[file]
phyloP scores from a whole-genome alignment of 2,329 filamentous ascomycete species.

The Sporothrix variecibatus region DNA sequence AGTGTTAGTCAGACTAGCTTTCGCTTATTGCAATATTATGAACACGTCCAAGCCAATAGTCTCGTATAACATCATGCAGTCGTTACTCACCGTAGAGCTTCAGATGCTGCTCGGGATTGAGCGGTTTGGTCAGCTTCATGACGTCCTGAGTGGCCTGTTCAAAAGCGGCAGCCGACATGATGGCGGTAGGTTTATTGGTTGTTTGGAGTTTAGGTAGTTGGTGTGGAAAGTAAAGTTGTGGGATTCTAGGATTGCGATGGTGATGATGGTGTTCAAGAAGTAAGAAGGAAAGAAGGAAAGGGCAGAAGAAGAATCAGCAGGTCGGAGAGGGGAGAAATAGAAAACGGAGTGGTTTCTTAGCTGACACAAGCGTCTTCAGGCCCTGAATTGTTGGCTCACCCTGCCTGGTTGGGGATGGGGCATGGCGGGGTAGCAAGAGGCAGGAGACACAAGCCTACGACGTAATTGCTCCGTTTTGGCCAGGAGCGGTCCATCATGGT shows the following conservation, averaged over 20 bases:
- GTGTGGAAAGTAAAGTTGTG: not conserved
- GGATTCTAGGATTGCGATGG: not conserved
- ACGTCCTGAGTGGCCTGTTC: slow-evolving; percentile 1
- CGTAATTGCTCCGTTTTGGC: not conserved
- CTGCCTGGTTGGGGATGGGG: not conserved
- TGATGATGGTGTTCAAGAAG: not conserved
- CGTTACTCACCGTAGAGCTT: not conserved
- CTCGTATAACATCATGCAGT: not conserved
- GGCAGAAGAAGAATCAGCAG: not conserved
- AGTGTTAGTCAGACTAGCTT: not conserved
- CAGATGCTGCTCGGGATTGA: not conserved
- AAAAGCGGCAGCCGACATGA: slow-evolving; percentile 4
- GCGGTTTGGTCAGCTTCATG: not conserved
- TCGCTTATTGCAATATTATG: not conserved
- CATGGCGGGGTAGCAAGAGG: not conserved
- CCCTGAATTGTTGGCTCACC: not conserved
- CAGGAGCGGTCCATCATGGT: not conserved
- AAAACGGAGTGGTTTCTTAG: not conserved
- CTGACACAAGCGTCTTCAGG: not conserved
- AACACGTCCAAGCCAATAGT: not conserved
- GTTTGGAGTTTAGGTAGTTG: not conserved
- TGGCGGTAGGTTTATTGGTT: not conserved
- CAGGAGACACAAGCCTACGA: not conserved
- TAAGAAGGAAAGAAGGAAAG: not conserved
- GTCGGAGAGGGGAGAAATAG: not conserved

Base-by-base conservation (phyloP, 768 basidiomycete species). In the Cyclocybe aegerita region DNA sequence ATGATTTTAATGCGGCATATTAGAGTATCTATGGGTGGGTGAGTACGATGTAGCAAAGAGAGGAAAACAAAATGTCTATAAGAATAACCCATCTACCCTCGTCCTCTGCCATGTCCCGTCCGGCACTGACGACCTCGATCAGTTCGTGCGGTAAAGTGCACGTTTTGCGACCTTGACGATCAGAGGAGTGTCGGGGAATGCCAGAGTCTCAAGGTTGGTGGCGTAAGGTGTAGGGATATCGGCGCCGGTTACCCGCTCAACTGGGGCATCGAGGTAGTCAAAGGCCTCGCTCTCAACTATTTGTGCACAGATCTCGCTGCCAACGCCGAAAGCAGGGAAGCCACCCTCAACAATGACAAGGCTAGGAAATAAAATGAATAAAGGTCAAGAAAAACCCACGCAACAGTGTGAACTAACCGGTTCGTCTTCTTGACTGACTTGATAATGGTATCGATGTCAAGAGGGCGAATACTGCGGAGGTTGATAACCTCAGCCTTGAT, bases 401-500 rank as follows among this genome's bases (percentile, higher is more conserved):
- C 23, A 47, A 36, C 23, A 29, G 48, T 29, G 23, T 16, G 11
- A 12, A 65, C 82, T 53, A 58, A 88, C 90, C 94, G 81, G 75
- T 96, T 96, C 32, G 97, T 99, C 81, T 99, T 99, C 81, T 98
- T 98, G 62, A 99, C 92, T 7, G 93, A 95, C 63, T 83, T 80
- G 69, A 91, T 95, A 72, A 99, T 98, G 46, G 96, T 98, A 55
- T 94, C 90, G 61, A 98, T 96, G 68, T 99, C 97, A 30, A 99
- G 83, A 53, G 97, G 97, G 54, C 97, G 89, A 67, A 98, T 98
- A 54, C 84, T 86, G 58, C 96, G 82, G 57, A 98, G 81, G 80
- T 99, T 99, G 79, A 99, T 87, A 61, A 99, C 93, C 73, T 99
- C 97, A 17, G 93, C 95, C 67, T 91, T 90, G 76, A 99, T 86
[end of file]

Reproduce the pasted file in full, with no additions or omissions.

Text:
phyloP scores from a whole-genome alignment of 2,329 filamentous ascomycete species.

The Sporothrix variecibatus region DNA sequence AGTGTTAGTCAGACTAGCTTTCGCTTATTGCAATATTATGAACACGTCCAAGCCAATAGTCTCGTATAACATCATGCAGTCGTTACTCACCGTAGAGCTTCAGATGCTGCTCGGGATTGAGCGGTTTGGTCAGCTTCATGACGTCCTGAGTGGCCTGTTCAAAAGCGGCAGCCGACATGATGGCGGTAGGTTTATTGGTTGTTTGGAGTTTAGGTAGTTGGTGTGGAAAGTAAAGTTGTGGGATTCTAGGATTGCGATGGTGATGATGGTGTTCAAGAAGTAAGAAGGAAAGAAGGAAAGGGCAGAAGAAGAATCAGCAGGTCGGAGAGGGGAGAAATAGAAAACGGAGTGGTTTCTTAGCTGACACAAGCGTCTTCAGGCCCTGAATTGTTGGCTCACCCTGCCTGGTTGGGGATGGGGCATGGCGGGGTAGCAAGAGGCAGGAGACACAAGCCTACGACGTAATTGCTCCGTTTTGGCCAGGAGCGGTCCATCATGGT shows the following conservation, averaged over 20 bases:
- GTGTGGAAAGTAAAGTTGTG: not conserved
- GGATTCTAGGATTGCGATGG: not conserved
- ACGTCCTGAGTGGCCTGTTC: slow-evolving; percentile 1
- CGTAATTGCTCCGTTTTGGC: not conserved
- CTGCCTGGTTGGGGATGGGG: not conserved
- TGATGATGGTGTTCAAGAAG: not conserved
- CGTTACTCACCGTAGAGCTT: not conserved
- CTCGTATAACATCATGCAGT: not conserved
- GGCAGAAGAAGAATCAGCAG: not conserved
- AGTGTTAGTCAGACTAGCTT: not conserved
- CAGATGCTGCTCGGGATTGA: not conserved
- AAAAGCGGCAGCCGACATGA: slow-evolving; percentile 4
- GCGGTTTGGTCAGCTTCATG: not conserved
- TCGCTTATTGCAATATTATG: not conserved
- CATGGCGGGGTAGCAAGAGG: not conserved
- CCCTGAATTGTTGGCTCACC: not conserved
- CAGGAGCGGTCCATCATGGT: not conserved
- AAAACGGAGTGGTTTCTTAG: not conserved
- CTGACACAAGCGTCTTCAGG: not conserved
- AACACGTCCAAGCCAATAGT: not conserved
- GTTTGGAGTTTAGGTAGTTG: not conserved
- TGGCGGTAGGTTTATTGGTT: not conserved
- CAGGAGACACAAGCCTACGA: not conserved
- TAAGAAGGAAAGAAGGAAAG: not conserved
- GTCGGAGAGGGGAGAAATAG: not conserved

Base-by-base conservation (phyloP, 768 basidiomycete species). In the Cyclocybe aegerita region DNA sequence ATGATTTTAATGCGGCATATTAGAGTATCTATGGGTGGGTGAGTACGATGTAGCAAAGAGAGGAAAACAAAATGTCTATAAGAATAACCCATCTACCCTCGTCCTCTGCCATGTCCCGTCCGGCACTGACGACCTCGATCAGTTCGTGCGGTAAAGTGCACGTTTTGCGACCTTGACGATCAGAGGAGTGTCGGGGAATGCCAGAGTCTCAAGGTTGGTGGCGTAAGGTGTAGGGATATCGGCGCCGGTTACCCGCTCAACTGGGGCATCGAGGTAGTCAAAGGCCTCGCTCTCAACTATTTGTGCACAGATCTCGCTGCCAACGCCGAAAGCAGGGAAGCCACCCTCAACAATGACAAGGCTAGGAAATAAAATGAATAAAGGTCAAGAAAAACCCACGCAACAGTGTGAACTAACCGGTTCGTCTTCTTGACTGACTTGATAATGGTATCGATGTCAAGAGGGCGAATACTGCGGAGGTTGATAACCTCAGCCTTGAT, bases 401-500 rank as follows among this genome's bases (percentile, higher is more conserved):
- C 23, A 47, A 36, C 23, A 29, G 48, T 29, G 23, T 16, G 11
- A 12, A 65, C 82, T 53, A 58, A 88, C 90, C 94, G 81, G 75
- T 96, T 96, C 32, G 97, T 99, C 81, T 99, T 99, C 81, T 98
- T 98, G 62, A 99, C 92, T 7, G 93, A 95, C 63, T 83, T 80
- G 69, A 91, T 95, A 72, A 99, T 98, G 46, G 96, T 98, A 55
- T 94, C 90, G 61, A 98, T 96, G 68, T 99, C 97, A 30, A 99
- G 83, A 53, G 97, G 97, G 54, C 97, G 89, A 67, A 98, T 98
- A 54, C 84, T 86, G 58, C 96, G 82, G 57, A 98, G 81, G 80
- T 99, T 99, G 79, A 99, T 87, A 61, A 99, C 93, C 73, T 99
- C 97, A 17, G 93, C 95, C 67, T 91, T 90, G 76, A 99, T 86